Understanding Sudden Infant Death Syndrome

Figuring out how many SIDS cases are misclassified may be the key to preventing it.

Romeo Ranoco / Reuters

For many parents, the specter of sudden infant death is one of the dominant anxieties in the chaotic early weeks with a newborn. It is a fear that drives 3 a.m. internet searches, and prompts incessant checking to make sure baby is still breathing.

Part of what makes Sudden Infant Death Syndrome, or SIDS, so terrifying, is that it kills newborns who seem otherwise healthy. It does so without warning. And no one really knows how common it is.

Each year, about 3,500 infants in the United States die from Sudden Unexpected Infant Death, or SUID, a broader category that includes SIDS, according to the Centers for Disease Control and Prevention. Most of those deaths remain unexplained. About one-quarter of them are eventually attributed to accidental suffocation or strangulation in sleeping environments.

But scientists have reason to believe that many of the deaths that remain classified as “unexplained” may not be SIDS after all. This isn’t the first time researchers have refined their understanding of this frightening syndrome. In the 1960s, more than 10,000 infant deaths per year were attributed to SIDS in the United States. In the 1970s, researchers theorized that some cases of SIDS, then called “crib death,” were actually caused by botulism poisoning. Other theories have focused on possible breathing disorders, brain abnormalities, and damage to the inner ear. Since the 1990s, caregivers have been instructed to place babies on their backs to sleep. The “Back to Sleep” public health campaign is widely considered one of the most successful such efforts in modern history. It’s credited with cutting SIDS deaths in half, an astonishing decline, in just two decades.

Yet SIDS still remains the leading cause of death for babies between 1 month and 1 year old in the United States. And researchers are still scrambling to figure out why.

Seven years ago, public health officials at the CDC launched a case registry to log SUID deaths. The idea was to track deaths at the state level, monitor trends, and to gather data that could improve death-scene investigations and might ultimately help prevent future deaths. Since 2009, the registry has expanded from five states to 18.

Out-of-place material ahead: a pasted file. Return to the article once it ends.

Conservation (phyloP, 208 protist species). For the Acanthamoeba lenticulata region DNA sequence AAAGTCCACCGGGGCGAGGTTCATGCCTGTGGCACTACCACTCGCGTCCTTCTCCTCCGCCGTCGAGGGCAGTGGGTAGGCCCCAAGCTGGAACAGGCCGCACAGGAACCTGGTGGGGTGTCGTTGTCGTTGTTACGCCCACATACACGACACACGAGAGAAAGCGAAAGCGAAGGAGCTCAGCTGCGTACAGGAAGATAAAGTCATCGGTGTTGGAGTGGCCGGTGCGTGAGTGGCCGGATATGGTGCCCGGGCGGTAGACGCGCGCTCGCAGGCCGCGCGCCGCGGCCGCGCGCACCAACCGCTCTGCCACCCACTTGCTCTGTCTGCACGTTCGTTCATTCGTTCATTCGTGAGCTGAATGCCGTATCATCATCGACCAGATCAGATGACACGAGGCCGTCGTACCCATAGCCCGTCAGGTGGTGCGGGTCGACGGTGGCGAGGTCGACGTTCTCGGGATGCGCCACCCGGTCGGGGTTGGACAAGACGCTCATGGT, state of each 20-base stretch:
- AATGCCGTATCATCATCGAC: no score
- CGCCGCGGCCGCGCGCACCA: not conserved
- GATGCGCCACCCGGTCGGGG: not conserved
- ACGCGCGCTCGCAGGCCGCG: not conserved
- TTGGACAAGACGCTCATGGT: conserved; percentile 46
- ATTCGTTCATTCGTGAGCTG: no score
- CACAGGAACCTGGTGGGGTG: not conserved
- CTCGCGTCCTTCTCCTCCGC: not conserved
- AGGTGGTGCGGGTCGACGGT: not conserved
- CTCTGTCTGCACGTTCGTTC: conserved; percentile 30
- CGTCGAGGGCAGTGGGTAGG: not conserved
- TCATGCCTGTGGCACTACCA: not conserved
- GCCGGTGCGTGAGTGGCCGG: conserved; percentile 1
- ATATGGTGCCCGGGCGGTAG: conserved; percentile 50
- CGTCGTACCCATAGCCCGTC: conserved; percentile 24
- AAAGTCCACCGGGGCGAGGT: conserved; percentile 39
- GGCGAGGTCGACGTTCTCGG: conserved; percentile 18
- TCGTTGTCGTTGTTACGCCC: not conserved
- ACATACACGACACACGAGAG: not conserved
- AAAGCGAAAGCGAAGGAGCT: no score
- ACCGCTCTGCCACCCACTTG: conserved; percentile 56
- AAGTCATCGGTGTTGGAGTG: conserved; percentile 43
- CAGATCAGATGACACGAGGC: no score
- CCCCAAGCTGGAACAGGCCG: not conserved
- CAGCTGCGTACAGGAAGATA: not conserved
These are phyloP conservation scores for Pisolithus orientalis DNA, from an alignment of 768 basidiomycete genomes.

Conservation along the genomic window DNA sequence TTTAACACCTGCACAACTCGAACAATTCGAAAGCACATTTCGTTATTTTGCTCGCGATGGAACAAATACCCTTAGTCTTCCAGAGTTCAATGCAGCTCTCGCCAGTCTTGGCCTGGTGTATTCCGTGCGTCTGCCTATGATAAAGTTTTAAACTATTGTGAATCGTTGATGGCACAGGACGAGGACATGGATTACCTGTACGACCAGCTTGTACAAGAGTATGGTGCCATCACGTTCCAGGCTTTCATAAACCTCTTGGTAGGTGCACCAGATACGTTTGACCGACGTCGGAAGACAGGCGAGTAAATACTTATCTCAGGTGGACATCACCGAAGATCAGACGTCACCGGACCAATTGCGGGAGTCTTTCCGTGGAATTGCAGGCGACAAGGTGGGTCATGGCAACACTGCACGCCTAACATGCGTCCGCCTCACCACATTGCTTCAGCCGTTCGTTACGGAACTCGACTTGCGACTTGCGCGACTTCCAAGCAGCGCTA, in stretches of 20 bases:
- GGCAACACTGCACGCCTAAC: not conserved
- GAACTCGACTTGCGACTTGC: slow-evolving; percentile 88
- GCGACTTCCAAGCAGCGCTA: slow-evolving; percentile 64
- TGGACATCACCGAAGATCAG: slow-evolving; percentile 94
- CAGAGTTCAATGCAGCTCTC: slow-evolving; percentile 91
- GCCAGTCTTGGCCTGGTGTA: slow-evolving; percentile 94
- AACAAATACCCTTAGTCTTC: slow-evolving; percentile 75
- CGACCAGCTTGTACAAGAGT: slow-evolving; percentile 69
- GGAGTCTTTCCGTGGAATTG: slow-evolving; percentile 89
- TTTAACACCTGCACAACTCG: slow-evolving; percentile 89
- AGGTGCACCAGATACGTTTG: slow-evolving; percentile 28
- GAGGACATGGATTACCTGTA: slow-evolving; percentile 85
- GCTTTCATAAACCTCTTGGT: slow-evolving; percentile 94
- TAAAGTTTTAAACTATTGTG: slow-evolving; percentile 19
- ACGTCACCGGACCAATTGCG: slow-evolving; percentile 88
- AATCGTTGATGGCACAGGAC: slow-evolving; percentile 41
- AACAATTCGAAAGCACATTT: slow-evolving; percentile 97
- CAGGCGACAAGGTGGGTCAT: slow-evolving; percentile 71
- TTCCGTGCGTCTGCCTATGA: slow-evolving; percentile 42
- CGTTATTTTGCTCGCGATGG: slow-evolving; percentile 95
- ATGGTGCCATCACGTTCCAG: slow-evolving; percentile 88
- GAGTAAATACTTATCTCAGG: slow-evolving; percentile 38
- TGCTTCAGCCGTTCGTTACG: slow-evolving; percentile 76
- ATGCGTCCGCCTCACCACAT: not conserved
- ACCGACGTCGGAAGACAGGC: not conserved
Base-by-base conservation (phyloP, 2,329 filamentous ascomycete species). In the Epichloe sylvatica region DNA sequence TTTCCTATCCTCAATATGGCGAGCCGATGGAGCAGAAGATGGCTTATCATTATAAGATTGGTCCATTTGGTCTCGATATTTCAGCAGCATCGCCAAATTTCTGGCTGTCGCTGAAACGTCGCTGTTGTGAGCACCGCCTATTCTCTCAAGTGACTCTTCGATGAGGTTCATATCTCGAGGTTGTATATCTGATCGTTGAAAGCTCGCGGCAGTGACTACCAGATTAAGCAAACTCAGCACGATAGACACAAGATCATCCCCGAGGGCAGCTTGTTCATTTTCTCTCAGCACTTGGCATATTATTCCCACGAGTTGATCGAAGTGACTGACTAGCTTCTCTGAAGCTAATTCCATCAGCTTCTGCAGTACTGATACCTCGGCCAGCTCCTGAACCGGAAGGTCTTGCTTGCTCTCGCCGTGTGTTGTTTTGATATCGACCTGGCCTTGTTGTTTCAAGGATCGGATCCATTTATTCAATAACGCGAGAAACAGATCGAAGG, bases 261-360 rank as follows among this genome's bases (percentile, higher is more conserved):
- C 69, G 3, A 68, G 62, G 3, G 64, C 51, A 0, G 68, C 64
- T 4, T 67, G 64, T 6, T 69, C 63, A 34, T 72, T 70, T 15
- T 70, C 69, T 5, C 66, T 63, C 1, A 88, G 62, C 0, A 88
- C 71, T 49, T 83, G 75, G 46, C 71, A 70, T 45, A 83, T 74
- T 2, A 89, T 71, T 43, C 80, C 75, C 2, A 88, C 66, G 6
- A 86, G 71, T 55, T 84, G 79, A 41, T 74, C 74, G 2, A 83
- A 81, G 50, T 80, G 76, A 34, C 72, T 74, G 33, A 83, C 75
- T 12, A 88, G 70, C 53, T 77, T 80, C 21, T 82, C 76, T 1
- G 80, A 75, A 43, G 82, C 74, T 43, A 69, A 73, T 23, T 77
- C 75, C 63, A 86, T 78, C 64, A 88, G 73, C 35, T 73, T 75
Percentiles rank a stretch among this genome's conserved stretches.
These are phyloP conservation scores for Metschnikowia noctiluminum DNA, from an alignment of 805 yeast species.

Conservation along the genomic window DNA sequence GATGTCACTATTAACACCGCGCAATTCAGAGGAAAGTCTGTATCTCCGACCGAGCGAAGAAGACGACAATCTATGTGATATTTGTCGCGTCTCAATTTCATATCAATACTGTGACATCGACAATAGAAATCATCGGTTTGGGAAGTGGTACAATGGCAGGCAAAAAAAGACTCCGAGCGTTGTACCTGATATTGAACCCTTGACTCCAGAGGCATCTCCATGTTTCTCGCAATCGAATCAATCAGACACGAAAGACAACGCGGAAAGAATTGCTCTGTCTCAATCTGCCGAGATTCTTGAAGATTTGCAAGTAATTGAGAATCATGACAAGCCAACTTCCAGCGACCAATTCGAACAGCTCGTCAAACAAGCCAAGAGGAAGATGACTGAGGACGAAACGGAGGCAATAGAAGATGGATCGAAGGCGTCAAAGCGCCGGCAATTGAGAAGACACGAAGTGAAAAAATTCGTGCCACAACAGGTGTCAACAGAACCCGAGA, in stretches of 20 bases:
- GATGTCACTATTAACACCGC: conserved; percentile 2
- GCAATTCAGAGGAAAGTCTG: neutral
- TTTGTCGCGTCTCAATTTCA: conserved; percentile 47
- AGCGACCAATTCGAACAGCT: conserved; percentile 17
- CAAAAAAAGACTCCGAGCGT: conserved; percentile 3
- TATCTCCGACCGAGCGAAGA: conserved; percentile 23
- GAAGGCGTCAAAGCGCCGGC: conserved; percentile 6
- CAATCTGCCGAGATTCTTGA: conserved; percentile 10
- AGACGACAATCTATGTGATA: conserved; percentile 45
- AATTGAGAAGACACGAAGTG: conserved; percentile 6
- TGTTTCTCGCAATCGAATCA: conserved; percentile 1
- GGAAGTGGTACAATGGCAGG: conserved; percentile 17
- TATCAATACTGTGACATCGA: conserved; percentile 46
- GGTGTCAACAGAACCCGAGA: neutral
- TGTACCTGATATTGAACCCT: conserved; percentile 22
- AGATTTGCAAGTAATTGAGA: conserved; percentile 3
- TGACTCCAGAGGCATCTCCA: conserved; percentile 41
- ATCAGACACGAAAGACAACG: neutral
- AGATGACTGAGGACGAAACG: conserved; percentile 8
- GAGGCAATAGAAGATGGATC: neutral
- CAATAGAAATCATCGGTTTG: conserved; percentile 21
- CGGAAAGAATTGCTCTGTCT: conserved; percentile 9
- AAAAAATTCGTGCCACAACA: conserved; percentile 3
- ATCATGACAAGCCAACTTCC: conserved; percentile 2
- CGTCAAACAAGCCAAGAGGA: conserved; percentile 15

Despite that growth, it is still a fairly “junior surveillance system,” says Sharyn Parks Brown, an epidemiologist at the CDC who manages the database.

“We are just getting to the point where we have the capacity to conduct a lot of analyses,” she told me. “In the next decade, we may be able to start to do genetic-type analyses of cases to see if there’s something underlying [linked to SUID deaths].”

In the meantime, though, there are many challenges. For one thing—and this is perhaps the biggest thing—there are stark differences in how various states, and even separate jurisdictions within the same state, handle death-scene investigations and classifications. “That’s one of the inherent challenges,” Brown said. “There have been a lot of differences in how ‘SUID’ is defined. There is not a standard state-by-state definition.”

There are also cultural factors at play. Some infant deaths that are eventually explained—a baby who suffocates because of loose bedding in her crib, for example, or when an adult rolls onto her in a shared bed—are sometimes classified as SIDS deaths anyway, out of sensitivity to traumatized parents grieving the death of their newborn.

“We definitely know that coroners and medical examiners have tendencies to certify deaths differently—and particularly when we are working with the coroner population, because they’re elected officials and oftentimes they’re working in smaller communities where they may be on first-name basis with these families,” Brown said. “It’s difficult for them in some situations to work on a case, and say to the family that something the family did or did not do led directly to the death of their child.”

“A really important part of a SUID-scene investigation is doing a doll re-enactment,” she added. But it’s difficult to ask a grieving family to participate in such an exercise.

For these and other reasons, many death-scene investigations are not as thorough as they ought to be. Some jurisdictions may simply lack the resources to consistently handle such investigations properly. And although the CDC offers guidance on best practices for death-scene investigations, it has no authority to mandate how such examinations are carried out. Further complicating an already murky situation, is that sudden unexpected infant death does not have any clear biological markers.